Now, almost a year-and-a-half into a case about software development, IBM's refusal to comply with this Court's order has effectively blocked SCO from taking even a single deposition of the programmers who performed that software development. IBM has attempted to exploit its discovery stonewalling in several ways, one of which became even more severe in the past several weeks. While blocking even rudimentary discovery that SCO sought over a year ago and this Court ordered to be produced in March, IBM has filed several fact-intensive dispositive motions that seek to accelerate adjudication of key issues in this case - seven months ahead of the fact-discovery cut-off that Judge Kimball recently entered over IBM's objections. One of IBM's recently-filed motions asks the Court to dismiss SCO's core contract claims - based on sworn declarations from witnesses who gave prior deposition testimony (inconsistent with the declarations they have signed for IBM) about how the license agreements at issue were intended to address the risks posed to the licenser's proprietary material by the licensee's programming process. Obviously, SCO is entitled to take IBM and Sequent programmers' depositions on these very issues in order to develop evidence that may be used to confront IBM's declarants. By refusing to comply with this Court's order, IBM blocks those depositions from happening -


while filing dispositive motions asking for the facts to be adjudicated before they can be discovered.

The rest of IBM's response is equally meritless. Although IBM continues to claim (without any explanation or substantiation) that it has fully complied with its discovery obligations, IBM still has apparently failed to produce Court-ordered "materials and documents from executives including inter alia, Sam Palmisano and Irving Wladawsky-Berger... [or] any reports, materials or documents from IBM's 'ambitious Linux Strategy."' Order of 3/3/04, ¶ 4 ("3/3/04 Order"). IBM has produced nothing from the files of its "Linux Czar," Mr. Wladawsky-Berger; next to nothing, including not a single substantive e-mail, from the files of Mr. Palmisano, the man who IBM has publicly credited for its "ambitious Linux strategy"; and, aside from the limited materials from Mr. Palmisano, nothing from its Board of Directors including no Board minutes or packages. IBM thus still asks the Court to believe (1) that a corporation of IBM's size and sophistication produced almost no executive-level documents concerning its "ambitious Linux strategy"; (2) that IBM's senior executives, including those who oversaw the project, never sent an e-mail concerning its Linux business; and (3) that its Board of Directors never considered the Linux project, into which IBM has invested billions of dollars. 1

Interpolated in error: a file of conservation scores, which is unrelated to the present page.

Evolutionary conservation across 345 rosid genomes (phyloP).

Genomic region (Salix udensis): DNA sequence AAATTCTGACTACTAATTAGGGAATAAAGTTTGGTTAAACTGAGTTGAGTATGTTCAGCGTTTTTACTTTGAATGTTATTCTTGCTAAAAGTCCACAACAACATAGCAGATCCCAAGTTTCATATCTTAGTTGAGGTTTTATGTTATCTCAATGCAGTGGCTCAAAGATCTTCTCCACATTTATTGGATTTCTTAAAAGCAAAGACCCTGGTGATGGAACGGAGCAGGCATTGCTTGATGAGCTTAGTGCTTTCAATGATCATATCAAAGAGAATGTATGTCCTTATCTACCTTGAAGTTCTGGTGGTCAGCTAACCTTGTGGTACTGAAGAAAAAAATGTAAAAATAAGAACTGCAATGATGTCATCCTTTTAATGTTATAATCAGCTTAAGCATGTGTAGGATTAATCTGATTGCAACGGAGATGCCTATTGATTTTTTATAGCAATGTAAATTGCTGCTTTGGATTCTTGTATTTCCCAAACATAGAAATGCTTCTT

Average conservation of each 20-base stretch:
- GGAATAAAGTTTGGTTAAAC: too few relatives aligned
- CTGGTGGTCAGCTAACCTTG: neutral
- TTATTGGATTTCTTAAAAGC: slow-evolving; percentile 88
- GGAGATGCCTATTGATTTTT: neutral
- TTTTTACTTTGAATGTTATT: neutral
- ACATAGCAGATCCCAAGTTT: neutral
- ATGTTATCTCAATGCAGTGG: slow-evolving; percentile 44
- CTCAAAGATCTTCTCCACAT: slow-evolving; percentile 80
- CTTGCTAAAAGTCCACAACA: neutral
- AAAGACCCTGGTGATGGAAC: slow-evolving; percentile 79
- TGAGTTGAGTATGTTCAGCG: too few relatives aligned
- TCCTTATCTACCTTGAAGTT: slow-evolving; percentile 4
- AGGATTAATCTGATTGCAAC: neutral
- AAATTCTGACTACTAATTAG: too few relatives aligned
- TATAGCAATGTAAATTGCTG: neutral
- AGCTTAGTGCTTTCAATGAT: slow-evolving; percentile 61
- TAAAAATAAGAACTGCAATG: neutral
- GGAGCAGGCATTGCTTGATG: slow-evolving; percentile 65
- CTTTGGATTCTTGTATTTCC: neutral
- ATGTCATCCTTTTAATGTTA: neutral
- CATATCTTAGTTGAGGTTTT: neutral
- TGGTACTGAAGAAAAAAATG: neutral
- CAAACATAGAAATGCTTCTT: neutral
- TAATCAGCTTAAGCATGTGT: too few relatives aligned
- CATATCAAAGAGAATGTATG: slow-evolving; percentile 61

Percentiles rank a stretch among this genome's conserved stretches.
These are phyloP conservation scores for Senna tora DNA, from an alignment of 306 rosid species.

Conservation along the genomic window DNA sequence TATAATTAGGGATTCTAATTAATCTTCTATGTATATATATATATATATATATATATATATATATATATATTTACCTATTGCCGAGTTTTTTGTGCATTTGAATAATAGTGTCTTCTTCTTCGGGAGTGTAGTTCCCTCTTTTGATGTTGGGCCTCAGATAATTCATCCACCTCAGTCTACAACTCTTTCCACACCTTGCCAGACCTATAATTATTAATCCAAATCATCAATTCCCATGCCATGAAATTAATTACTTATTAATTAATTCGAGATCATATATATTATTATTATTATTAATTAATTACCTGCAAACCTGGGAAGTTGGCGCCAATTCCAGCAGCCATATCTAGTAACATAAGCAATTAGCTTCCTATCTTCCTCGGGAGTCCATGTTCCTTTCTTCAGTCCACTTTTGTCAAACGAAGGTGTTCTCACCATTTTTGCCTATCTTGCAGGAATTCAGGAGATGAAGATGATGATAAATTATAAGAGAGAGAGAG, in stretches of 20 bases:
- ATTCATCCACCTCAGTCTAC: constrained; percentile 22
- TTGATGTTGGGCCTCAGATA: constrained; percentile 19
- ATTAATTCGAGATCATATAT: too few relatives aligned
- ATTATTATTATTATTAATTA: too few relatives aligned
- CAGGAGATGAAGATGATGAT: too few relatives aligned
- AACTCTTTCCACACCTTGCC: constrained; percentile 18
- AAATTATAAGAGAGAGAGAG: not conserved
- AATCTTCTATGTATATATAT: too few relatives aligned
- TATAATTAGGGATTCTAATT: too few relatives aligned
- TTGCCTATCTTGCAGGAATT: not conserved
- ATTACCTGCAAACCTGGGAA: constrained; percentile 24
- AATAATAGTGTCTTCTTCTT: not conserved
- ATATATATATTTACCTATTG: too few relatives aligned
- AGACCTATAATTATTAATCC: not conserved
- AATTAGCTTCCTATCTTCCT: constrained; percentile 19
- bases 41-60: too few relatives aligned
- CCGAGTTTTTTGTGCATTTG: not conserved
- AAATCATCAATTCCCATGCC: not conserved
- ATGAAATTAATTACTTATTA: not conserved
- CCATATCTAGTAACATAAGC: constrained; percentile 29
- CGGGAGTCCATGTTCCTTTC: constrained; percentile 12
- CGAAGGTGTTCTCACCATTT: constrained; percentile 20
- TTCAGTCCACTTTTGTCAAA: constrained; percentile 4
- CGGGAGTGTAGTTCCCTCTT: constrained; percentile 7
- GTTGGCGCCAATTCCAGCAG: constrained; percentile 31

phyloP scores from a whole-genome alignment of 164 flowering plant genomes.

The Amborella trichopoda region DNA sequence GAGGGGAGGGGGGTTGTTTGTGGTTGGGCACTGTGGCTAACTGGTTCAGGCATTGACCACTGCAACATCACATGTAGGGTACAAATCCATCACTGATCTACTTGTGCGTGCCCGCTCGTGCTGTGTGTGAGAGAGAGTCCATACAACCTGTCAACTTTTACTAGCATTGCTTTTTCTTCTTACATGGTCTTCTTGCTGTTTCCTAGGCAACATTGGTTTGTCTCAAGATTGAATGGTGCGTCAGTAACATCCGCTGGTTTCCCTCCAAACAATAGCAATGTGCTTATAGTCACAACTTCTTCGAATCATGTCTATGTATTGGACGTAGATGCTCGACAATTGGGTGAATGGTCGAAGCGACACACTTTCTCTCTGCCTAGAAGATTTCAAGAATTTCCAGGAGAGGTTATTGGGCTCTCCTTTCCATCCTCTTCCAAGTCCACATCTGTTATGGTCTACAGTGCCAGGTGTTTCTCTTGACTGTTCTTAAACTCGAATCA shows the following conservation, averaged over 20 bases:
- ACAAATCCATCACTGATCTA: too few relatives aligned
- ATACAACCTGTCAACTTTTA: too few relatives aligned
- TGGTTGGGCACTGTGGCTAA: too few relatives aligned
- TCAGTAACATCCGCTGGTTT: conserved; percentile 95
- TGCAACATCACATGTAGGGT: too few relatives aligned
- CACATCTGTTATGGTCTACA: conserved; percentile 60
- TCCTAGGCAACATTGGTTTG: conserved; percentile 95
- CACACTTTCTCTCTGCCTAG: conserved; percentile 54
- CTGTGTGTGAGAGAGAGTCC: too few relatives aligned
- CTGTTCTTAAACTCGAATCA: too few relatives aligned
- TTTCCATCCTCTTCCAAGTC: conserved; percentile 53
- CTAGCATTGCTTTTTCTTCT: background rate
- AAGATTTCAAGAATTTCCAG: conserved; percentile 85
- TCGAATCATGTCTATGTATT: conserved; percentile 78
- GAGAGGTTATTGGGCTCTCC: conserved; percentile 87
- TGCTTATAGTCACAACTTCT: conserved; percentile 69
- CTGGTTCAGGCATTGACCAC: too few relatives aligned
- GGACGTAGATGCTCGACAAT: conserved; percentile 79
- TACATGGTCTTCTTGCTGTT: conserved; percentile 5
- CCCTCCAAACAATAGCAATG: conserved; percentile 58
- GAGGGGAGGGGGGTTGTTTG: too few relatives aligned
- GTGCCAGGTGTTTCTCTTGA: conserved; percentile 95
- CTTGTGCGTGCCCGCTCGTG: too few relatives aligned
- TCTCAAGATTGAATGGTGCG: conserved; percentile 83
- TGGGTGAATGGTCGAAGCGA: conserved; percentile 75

Finally, IBM attempts to interpose one last procedural obstacle to its compliance with SCO's discovery requests and the Court's March Order. IBM claims that SCO's motion should be denied because SCO failed to confer with IBM over issues in dispute. Contrary to IBM's unsubstantiated assertions, SCO has repeatedly attempted to resolve the outstanding discovery